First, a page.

Indie Rock: 12 For 2012

For the purpose of this list, “Indie Rock” will be a very broad term. What this list will not include is Rap and R&B, even though these genres saw stellar releases from the likes of Kendrick Lamar, Joey Bada$$, El-P, Death Grips, Macklemore, Schoolboy Q, Frank Ocean, Jessie Ware and Miguel. It is hard enough to compile a list of albums falling under the indie rock umbrella without considering these other genres. As far as the indieverse goes, it was as good a year as ever. The most surprising trend was the dominance of Indie folk bands like Mumford and Sons, The Lumineers, and Of Monsters and Men. In an age where club pop comprises most of the charts, it was nice to hear a guitar every once in a while on the radio. The guitar also had a bit of a comeback in the underground space of indie rock too (Cloud Nothings, Japandroids, Woods, Screaming Females, The Men), which in the past couple years has shifted more to an electronic revival vibe. Realistically though, it is very hard to judge the musical landscape without some distance from it; what I can say for sure is that the twelve records on this list are well deserving, and they warrant your full attention from start to finish. And as a side note, this list was originally a top ten. But I felt terrible for shafting Grizzly Bear, so yeah.

Honourable Mentions:

Tame Impala (Lonerism), Freelance Whales (Diluvia), Animal Collective (Centipede Hz), Daughn Gibson (All Hell), The Lumineers (S/T), The Shins (Ports of Morrow), Divine Fits (A Thing Called the Divine Fits), Cat Power (Sun), Dan Deacon (America), The Men (Open Your Heart)

12. Grizzly Bear- Shields

Grizzly Bear are often mentioned in the upper echelon of indie rock, and it’s because of albums like this. Shields is the type of album where any song on here could easily be someone’s favourite. My personal favourite song has shifted from listen to listen as a different track reveals itself to me. These songs rarely follow traditional structure, which means that it might take a while to really appreciate the album. But when you do, this becomes its strength because it stays fresh far longer than most records, which become repetitive and boring when listened to a lot. Who knows, if you gave me another month this album might rank a lot higher on this list.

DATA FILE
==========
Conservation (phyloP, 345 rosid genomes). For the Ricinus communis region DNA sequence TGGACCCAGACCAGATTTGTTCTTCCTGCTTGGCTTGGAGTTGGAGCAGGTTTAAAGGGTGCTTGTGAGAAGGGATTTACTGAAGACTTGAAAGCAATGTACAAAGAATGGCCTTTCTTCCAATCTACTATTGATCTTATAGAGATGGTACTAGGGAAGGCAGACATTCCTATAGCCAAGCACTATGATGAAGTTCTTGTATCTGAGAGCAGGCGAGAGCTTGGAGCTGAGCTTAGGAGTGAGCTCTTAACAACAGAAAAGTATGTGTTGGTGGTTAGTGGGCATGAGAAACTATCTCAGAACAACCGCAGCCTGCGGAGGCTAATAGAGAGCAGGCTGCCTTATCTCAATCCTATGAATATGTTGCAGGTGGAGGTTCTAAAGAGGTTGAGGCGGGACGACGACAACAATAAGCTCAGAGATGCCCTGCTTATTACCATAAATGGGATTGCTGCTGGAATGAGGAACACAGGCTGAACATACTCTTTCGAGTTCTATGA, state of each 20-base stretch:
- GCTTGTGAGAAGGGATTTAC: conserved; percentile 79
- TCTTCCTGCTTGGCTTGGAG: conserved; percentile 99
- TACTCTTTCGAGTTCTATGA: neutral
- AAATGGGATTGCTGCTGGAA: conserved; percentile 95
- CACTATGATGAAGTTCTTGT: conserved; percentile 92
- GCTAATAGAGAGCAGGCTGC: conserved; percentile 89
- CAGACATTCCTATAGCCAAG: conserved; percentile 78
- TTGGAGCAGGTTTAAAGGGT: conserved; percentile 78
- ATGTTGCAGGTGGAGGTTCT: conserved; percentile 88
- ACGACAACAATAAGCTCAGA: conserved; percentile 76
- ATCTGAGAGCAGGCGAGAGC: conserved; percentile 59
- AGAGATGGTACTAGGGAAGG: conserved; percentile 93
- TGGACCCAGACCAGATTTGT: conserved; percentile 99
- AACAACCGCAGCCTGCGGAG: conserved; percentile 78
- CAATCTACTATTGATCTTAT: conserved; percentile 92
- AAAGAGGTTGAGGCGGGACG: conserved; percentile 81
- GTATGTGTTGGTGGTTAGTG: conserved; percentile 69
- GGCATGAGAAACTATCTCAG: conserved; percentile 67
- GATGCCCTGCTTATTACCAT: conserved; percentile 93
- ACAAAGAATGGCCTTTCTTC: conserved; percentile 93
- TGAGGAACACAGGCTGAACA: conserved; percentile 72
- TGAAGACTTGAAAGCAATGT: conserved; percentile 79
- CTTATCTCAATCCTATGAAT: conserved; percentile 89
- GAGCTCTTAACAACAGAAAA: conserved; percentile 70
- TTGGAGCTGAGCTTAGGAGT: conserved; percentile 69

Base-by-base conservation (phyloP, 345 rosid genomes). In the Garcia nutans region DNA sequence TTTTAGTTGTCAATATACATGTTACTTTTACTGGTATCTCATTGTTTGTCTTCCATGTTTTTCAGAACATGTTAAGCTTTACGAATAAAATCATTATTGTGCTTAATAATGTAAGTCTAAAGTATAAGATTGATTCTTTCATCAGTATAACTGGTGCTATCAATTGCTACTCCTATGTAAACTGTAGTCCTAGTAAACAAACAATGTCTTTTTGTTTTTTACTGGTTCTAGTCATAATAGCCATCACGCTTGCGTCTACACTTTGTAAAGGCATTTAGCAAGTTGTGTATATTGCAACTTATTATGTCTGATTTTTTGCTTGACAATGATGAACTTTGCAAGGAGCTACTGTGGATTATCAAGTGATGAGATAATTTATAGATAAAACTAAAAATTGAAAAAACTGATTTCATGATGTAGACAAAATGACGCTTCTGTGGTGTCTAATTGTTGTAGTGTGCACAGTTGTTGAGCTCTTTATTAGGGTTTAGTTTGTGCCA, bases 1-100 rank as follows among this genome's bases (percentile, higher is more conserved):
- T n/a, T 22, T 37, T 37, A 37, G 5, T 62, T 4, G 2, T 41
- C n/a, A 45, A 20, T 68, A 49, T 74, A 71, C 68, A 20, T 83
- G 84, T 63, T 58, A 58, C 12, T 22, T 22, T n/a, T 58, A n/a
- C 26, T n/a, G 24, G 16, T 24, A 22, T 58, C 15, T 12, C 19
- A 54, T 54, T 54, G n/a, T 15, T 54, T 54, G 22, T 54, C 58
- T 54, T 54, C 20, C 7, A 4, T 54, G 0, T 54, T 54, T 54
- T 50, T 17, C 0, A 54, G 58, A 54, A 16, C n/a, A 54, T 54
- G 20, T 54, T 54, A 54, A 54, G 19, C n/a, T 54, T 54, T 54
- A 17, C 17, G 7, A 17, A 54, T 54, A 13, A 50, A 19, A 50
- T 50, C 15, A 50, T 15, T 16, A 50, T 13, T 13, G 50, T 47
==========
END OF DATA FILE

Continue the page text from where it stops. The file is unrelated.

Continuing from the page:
11. Yeasayer- Fragrant World

I wrote a review for this album a couple months ago, and not much has changed in how I think of it. This album offers you a unique sound that you won’t find anywhere else.



10. Liars- WIXIW

This is a record that takes time to enjoy. I had it for months without really getting into it. Then I listened to it walking home in the middle of a cold night; it was the perfect soundtrack. Every interesting sound made sense; every Radioheadesque moan from singer Angus Andrew seemed to push the album to a deeper resonance. This is a dark, dismal, paranoid record, but it’s worth it.


9. Hot Chip- In Our Heads

With In Our Heads, Hot Chip improved on everything I loved about them. This is their most consistent, catchy, and upbeat album ever. It’s like bubble gum that never loses its flavour.



8. The Mountain Goats- Transcendental Youth